Moral Outrage
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The extraordinary prestige of the military-industrial-congressional complex or Iron Triangle

Fifty years ago, President Eisenhower warned of the danger of the “military-industrial complex”. The huge budget and reach of America’s modern defense industry has proved him correct.

Adjusted for inflation, US national security spending has more than doubled since Eisenhower left office. Year after year, the defence budget seems to rise – irrespective of whether the country is actually fighting major wars, regardless of the fact that the Soviet Union, the country’s former global adversary, has ceased to be, and no matter which party controls the White House and Congress.

A common thread exists: as Eisenhower himself described it in a draft of his speech that was later amended, “the military-industrial-congressional complex”. Others have referred to the beast as the “Iron Triangle”.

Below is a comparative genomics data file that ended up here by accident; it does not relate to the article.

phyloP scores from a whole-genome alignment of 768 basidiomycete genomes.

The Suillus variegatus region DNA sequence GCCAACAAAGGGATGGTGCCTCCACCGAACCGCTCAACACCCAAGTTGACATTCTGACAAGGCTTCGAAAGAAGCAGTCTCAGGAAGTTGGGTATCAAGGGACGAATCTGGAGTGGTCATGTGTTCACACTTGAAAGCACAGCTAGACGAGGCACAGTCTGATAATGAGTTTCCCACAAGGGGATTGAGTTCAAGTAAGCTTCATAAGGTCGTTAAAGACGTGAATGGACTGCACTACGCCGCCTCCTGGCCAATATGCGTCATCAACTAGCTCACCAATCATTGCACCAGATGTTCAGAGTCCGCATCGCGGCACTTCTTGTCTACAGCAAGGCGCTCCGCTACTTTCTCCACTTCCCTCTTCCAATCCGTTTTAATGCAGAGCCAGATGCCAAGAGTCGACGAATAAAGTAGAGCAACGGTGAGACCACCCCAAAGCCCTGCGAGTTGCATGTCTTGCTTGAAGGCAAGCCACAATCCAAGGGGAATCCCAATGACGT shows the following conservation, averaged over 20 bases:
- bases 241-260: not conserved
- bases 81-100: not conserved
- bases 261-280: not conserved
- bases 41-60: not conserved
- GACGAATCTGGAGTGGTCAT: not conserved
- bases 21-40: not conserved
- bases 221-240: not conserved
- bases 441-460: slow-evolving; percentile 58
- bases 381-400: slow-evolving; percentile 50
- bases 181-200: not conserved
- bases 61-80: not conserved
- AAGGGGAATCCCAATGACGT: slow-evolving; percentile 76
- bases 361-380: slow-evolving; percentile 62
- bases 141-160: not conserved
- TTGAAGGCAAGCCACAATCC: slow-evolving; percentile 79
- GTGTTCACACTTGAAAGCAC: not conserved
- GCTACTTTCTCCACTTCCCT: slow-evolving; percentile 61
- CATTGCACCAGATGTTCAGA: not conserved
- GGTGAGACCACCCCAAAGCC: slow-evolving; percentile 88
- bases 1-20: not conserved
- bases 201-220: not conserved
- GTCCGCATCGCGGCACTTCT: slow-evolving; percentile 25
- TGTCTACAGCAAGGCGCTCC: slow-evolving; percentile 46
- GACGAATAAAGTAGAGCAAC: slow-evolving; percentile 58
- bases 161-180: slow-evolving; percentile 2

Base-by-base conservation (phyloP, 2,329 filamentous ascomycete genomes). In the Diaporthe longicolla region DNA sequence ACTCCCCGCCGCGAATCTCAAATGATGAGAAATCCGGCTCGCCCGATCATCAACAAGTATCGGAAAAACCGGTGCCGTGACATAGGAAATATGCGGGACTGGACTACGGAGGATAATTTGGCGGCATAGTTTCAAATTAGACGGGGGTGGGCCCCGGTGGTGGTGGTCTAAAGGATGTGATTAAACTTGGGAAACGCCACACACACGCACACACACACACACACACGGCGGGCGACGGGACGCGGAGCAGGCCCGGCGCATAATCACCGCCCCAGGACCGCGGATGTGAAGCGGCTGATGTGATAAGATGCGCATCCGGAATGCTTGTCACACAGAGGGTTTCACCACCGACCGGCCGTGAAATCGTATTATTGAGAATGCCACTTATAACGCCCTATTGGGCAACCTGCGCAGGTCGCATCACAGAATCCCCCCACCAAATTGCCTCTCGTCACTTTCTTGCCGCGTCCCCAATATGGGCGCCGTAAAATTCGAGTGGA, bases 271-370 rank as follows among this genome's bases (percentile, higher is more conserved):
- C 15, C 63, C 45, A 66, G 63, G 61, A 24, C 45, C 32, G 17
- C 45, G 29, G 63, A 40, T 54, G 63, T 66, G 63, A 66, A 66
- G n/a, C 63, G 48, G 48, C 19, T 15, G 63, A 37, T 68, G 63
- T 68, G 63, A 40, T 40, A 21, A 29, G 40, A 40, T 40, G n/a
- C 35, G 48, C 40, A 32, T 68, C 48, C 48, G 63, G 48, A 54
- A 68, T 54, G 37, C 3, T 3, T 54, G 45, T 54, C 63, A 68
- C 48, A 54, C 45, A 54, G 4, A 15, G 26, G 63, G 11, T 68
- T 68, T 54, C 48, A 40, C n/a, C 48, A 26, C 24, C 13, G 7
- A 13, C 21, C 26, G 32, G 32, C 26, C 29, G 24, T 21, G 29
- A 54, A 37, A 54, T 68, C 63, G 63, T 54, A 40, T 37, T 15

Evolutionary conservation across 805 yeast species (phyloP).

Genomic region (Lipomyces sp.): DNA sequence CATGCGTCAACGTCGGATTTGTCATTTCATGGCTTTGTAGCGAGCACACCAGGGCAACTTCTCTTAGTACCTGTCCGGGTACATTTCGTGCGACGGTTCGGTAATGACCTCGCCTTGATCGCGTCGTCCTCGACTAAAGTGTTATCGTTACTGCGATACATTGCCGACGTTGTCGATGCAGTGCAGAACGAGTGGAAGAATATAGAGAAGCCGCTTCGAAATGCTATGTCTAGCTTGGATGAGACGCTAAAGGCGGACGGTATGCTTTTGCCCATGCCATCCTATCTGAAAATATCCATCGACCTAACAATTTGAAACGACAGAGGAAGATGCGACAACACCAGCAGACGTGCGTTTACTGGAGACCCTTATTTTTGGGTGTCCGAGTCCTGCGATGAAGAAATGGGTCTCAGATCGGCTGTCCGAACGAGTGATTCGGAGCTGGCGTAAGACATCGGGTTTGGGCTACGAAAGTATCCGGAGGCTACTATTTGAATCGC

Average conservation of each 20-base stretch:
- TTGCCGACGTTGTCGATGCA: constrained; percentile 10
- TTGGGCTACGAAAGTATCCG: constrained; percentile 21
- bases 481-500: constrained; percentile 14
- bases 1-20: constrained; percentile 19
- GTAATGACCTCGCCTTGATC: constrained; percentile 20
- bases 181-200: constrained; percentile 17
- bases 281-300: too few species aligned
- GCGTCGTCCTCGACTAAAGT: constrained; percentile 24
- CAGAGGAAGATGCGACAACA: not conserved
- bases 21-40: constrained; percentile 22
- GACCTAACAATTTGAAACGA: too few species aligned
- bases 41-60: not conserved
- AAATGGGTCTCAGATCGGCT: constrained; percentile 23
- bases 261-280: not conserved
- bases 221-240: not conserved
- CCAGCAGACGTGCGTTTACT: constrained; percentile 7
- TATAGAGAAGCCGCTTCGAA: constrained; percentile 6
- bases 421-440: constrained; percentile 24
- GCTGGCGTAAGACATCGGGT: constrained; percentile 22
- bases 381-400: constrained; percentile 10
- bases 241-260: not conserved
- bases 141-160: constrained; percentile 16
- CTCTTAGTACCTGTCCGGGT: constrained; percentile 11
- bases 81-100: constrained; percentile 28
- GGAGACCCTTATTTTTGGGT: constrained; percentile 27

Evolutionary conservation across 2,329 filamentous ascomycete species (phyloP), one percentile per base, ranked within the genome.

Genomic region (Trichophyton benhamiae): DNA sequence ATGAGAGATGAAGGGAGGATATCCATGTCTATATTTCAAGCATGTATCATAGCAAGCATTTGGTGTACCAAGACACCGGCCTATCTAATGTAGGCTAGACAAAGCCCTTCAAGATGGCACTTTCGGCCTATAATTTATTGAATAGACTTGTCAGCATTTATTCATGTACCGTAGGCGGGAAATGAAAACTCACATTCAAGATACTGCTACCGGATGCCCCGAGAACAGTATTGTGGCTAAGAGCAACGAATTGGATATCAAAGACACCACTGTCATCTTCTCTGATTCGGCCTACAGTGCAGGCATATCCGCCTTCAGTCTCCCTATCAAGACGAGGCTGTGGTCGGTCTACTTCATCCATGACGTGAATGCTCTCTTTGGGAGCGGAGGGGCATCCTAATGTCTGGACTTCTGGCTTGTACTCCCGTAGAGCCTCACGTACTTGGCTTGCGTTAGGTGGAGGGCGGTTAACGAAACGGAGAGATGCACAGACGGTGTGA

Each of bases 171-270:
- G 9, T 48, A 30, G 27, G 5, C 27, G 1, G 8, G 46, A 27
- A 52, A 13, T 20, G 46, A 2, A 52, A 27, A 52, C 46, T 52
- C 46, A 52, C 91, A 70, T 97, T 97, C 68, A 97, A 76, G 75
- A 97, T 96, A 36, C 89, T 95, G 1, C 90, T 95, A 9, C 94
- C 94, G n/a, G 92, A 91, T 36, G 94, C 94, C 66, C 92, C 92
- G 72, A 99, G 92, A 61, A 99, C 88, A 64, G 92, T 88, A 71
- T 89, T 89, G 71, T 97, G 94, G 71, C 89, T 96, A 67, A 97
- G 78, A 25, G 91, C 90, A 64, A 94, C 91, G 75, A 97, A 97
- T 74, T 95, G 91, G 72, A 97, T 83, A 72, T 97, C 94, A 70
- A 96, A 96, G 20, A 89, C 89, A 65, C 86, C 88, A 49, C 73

In one corner of the triangle stands the arms industry. The second is constituted by the government, or more precisely the Pentagon, the end-consumer of the industry’s output. In a totalitarian state, such as the Soviet Union, that combination would be sufficient.

The US however is a “democracy”, and a third corner is required – an elected legislature to vote funds to pay for the arms. This is Congress, made up of members who rely on the defense industry for many jobs in their states and districts, and for money to help finance their every more expensive re-election campaigns.

Today, more than ever, a fourth element underpins the military-industrial complex. It is the extraordinary prestige, verging on veneration, Americans accord their armed forces. Whatever the country’s soldiers need, the general public broadly believes, they should have.

[The Independent]

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